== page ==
And the next, they might be running after you butt-naked..with a chain-saw:

However, American Psycho stays true to its comedy – I laughed a whole lot, despite wanting to stuff my head under a pillow and never come out again several times. There are recurring comedic lines, like the whole video-tape excuse that Patrick uses to get out of a situation he really doesn’t want to be in (convenient enough for him, really). It’s the way the line is delivered each time that floored me.

 

 

 

Like, really, Patrick? Is that what you’re going to go with?

It took me a while to get the book out of my head. I started to look at things differently and question how different my reality might be from someone else. In a sea of people, there are guaranteed to be a few Patrick Bateman’s lurking around, visibly sane but really on the edge of breaking apart.  The theme of identity crisis is something I adored about this book. The feeling of waking up and staring at yourself in the mirror, wondering if the reflection looking back at you is really who you are or just a manifestation of what the world forces you to be is something I could personally relate to.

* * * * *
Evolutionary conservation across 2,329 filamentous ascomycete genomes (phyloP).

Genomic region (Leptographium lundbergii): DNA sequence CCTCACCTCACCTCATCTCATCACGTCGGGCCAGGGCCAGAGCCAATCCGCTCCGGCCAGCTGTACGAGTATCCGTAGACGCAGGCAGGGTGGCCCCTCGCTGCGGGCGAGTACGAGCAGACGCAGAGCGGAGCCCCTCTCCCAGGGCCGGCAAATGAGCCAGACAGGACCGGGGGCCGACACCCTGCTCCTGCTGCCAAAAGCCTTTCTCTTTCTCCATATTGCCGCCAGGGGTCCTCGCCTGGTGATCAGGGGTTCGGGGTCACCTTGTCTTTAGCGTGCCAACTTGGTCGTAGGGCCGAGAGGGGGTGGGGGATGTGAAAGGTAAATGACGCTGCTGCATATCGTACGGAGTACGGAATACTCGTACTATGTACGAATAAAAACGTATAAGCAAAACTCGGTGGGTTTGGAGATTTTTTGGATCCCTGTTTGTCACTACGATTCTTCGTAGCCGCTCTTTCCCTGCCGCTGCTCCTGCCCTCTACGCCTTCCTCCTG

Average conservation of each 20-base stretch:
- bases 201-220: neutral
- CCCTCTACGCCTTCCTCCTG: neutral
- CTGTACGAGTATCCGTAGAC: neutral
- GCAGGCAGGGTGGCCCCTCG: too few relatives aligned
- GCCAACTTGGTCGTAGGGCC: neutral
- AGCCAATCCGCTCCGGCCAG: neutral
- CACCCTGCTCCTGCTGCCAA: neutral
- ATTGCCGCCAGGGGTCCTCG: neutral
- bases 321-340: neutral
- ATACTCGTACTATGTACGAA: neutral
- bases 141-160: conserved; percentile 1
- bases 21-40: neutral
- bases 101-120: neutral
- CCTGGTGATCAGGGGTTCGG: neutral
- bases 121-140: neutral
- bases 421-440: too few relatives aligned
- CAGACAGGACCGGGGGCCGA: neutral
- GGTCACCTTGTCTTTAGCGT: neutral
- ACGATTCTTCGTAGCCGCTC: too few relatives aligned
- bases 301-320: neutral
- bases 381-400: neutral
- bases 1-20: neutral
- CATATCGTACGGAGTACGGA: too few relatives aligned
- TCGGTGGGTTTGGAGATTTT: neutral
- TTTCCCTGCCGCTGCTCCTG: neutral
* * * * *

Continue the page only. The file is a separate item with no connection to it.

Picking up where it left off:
Eventually, the shock-effect of the violence fades out to an element that goes well with the dark humor of the novel. The fact that Ellis is able to mock and make a satire of the yuppie culture and, simultaneously, bring out the startling flaws of a capitalist-reigned world is what made me fall in love with the message of this book.